Defense

July 15, 2013

Innovation extends ORS-1’s life, mission

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Scott Prater
Schriever AFB, Colo.

Capt. Eric Palmer (left) and Airman 1st Class Quillan Fay review Operationally Responsive Space-1 procedures and mission objectives in preparation for a satellite contact June 29, 2013, at Schriever Air Force Base, Colo. The squadron members recently celebrated the two-year anniversary of ORS-1’s launch.

The Operationally Responsive Space-1 satellite launched June 29, 2011, and has been a star Air Force performer since its first day on orbit. Members of the 1st and 7th Space Operations Squadrons celebrated the spacecraft’s second birthday recently.

“This is a great time to recognize all of ORS-1’s accomplishments, but we’re not looking to rest right now,” said Lt. Col. Toby Doran, the 1st SOPS commander. “We’re focused on continuing to push innovation and the utility of this system.”

The vehicle has earned numerous awards from the scientific community thus far. It was named one of the top 25 most important concepts by C4ISR Journal, an intelligence, surveillance and reconnaissance industry magazine, and the 2012 Mission Sustainment Integrated Product Team award from the Association of Old Crows, an association that advocates for electronic warfare, information operations and cyber technology.

Designed as a quick-response and low-cost alternative to traditional satellite systems, ORS-1 differs in several ways, but its primary distinction stems from its birth. It took approximately three years to develop from concept to launch and on-orbit operations, compared to seven years or longer for traditional systems.

Its payload technology was gleaned from a camera first developed for use aboard U2 spy planes decades ago. Contractors attached a larger telescope to the Senior Year Electro-Optical Reconnaissance System-2 camera to give it adequate resolution from orbit.

“It was initially designed to operate for only a year, but 1 and 7 SOPS engineers and operators discovered they could expand the life of the vehicle by pushing it to a higher orbit,” said. Lt. Col. Tony Calabrese, the 1st SOPS director of operations. “They also found that the higher orbit would not substantially affect the required quality of its images. That action alone extended the life of ORS-1 by three years.”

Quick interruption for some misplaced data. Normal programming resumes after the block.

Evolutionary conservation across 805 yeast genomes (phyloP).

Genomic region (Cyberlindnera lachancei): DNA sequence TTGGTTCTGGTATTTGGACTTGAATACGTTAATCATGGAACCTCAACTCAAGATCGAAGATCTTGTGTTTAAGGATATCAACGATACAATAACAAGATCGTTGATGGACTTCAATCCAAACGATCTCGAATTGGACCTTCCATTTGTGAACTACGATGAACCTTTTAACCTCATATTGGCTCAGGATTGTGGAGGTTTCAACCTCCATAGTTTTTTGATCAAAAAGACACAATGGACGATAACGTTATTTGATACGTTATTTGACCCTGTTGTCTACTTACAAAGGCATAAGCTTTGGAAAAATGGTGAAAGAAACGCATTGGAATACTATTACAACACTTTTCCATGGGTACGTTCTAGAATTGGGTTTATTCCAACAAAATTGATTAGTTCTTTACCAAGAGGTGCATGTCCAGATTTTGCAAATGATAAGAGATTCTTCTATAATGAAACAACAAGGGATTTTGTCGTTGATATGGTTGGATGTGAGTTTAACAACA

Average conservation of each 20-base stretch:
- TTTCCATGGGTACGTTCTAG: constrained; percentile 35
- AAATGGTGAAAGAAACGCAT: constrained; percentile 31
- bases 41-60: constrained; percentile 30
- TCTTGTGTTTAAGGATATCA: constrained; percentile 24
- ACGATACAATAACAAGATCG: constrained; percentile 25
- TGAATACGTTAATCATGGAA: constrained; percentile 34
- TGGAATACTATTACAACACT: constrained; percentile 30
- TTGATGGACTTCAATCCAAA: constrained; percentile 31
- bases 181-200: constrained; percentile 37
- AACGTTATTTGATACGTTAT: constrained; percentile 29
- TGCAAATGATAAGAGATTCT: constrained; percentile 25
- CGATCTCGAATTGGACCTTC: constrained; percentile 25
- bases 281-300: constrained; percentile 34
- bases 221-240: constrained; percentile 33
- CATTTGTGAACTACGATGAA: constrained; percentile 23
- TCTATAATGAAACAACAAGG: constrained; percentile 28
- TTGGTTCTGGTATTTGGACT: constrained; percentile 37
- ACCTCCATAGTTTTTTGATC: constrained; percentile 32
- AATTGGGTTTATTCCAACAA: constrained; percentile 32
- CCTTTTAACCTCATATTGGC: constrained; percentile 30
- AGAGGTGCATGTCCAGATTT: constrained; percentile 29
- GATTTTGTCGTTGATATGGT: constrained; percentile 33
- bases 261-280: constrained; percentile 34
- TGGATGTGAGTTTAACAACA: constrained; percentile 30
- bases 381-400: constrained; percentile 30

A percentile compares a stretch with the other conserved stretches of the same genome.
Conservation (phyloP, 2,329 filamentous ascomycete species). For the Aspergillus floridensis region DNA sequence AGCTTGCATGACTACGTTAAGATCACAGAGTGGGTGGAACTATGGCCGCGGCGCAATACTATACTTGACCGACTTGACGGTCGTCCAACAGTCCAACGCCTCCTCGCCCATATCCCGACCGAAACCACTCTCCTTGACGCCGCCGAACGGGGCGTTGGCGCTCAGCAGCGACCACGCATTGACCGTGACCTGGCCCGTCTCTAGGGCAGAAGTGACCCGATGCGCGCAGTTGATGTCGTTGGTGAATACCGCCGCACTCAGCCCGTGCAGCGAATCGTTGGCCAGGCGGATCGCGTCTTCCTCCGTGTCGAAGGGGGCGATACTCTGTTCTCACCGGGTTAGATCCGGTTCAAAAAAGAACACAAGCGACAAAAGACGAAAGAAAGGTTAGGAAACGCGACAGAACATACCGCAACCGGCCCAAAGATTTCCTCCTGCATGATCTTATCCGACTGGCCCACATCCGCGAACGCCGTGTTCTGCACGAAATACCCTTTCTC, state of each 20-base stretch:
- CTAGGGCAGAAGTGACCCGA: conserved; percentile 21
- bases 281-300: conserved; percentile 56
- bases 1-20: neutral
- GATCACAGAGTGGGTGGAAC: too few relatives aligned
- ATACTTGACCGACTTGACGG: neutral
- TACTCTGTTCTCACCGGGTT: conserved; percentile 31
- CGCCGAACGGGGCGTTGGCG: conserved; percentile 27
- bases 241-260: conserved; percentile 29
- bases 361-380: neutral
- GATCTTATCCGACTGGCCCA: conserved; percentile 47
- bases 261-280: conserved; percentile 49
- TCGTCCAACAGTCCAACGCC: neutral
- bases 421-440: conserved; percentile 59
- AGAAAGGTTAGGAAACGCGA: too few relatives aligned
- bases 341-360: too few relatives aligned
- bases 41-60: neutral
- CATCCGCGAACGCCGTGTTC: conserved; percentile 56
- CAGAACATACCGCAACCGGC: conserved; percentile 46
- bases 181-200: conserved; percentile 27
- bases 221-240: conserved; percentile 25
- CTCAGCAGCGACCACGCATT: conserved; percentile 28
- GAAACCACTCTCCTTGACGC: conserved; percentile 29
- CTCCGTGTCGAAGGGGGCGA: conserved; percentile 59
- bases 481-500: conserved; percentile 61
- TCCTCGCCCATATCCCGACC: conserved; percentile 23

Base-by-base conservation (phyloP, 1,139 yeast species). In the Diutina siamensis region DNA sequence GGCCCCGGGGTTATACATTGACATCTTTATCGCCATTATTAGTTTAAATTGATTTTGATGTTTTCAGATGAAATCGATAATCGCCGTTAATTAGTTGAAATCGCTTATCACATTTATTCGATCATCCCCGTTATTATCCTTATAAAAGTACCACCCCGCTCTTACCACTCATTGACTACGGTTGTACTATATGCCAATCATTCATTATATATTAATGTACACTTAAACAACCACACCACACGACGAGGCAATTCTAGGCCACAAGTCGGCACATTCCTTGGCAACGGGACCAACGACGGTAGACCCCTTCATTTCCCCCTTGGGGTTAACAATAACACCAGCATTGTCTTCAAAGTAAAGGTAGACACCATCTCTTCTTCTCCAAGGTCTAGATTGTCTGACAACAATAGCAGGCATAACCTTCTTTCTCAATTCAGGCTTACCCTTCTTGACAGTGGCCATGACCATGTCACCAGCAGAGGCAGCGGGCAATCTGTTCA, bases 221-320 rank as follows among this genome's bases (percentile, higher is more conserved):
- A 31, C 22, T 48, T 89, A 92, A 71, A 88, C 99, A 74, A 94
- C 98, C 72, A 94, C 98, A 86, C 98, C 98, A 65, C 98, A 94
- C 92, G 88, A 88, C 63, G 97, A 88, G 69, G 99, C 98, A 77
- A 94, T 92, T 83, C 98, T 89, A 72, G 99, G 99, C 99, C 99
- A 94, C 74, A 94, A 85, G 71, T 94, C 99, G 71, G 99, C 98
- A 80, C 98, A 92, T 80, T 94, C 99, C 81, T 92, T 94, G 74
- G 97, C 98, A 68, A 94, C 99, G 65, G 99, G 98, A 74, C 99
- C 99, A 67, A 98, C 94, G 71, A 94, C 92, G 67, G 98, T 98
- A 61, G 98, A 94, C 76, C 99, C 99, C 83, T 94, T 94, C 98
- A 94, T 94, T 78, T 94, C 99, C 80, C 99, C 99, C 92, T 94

Doran explained that the†1st and 7th SOPS, also known as Team 8-Ball, will continue to take innovative steps to prolong the vehicle’s life even further, upwards of five times its original lifespan.

For instance, the team informed U.S. Central Command†leaders†that they could deliver effects on short-notice, urgent, high-priority tasks earlier this year. USCENTCOM officials responded a short time later when a CH-53 Sea Stallion crashed in a remote location.

“They sent us a message saying they had a helicopter go down,” Calabrese said. “They gave us a location and a tasking to get an image, and we made a quick turn that exceeded all expectations.”

In the meantime, the squadrons also expanded ORS-1 capabilities beyond a single combatant commander.
“We’re focusing on the future,” Calabrese said. “The vehicle was designed to support CENTCOM, but we recognized it could do so much more. We sent word out to U.S. Pacific and U.S Africa Commands, and reached out through the Joint Functional Component Command directly to combatant commander staffs to let them know we could support their taskings too. All they needed to do was ask.”

As a result, ORS-1 now provides effects for PACOM on a regular basis and does so occasionally with AFRICOM and Special Forces commands.

“Our crews in 1 and 7 SOPS understand the effects and impacts we’re making around the world,” said Capt. Eric Palmer, the 1st SOPS Operations Flight commander. “Since getting involved in these ad hoc tasks, our members have come to work even more excited. We know we are making an impact; we’re innovating and asking for more. There’s a lot of pride and sense of job satisfaction.”

Doran inferred that the point behind the Team 8-Ball anniversary ceremony was to acknowledge ORS-1’s success, but more importantly, announce their intent to focus on future capability and performance.
“Hopefully, we can provide effects to all combatant commanders,” Doran said. “Team 8-Ball is demonstrating that airmen, military, civilian and contractors can take systems and make them incredibly powerful.”




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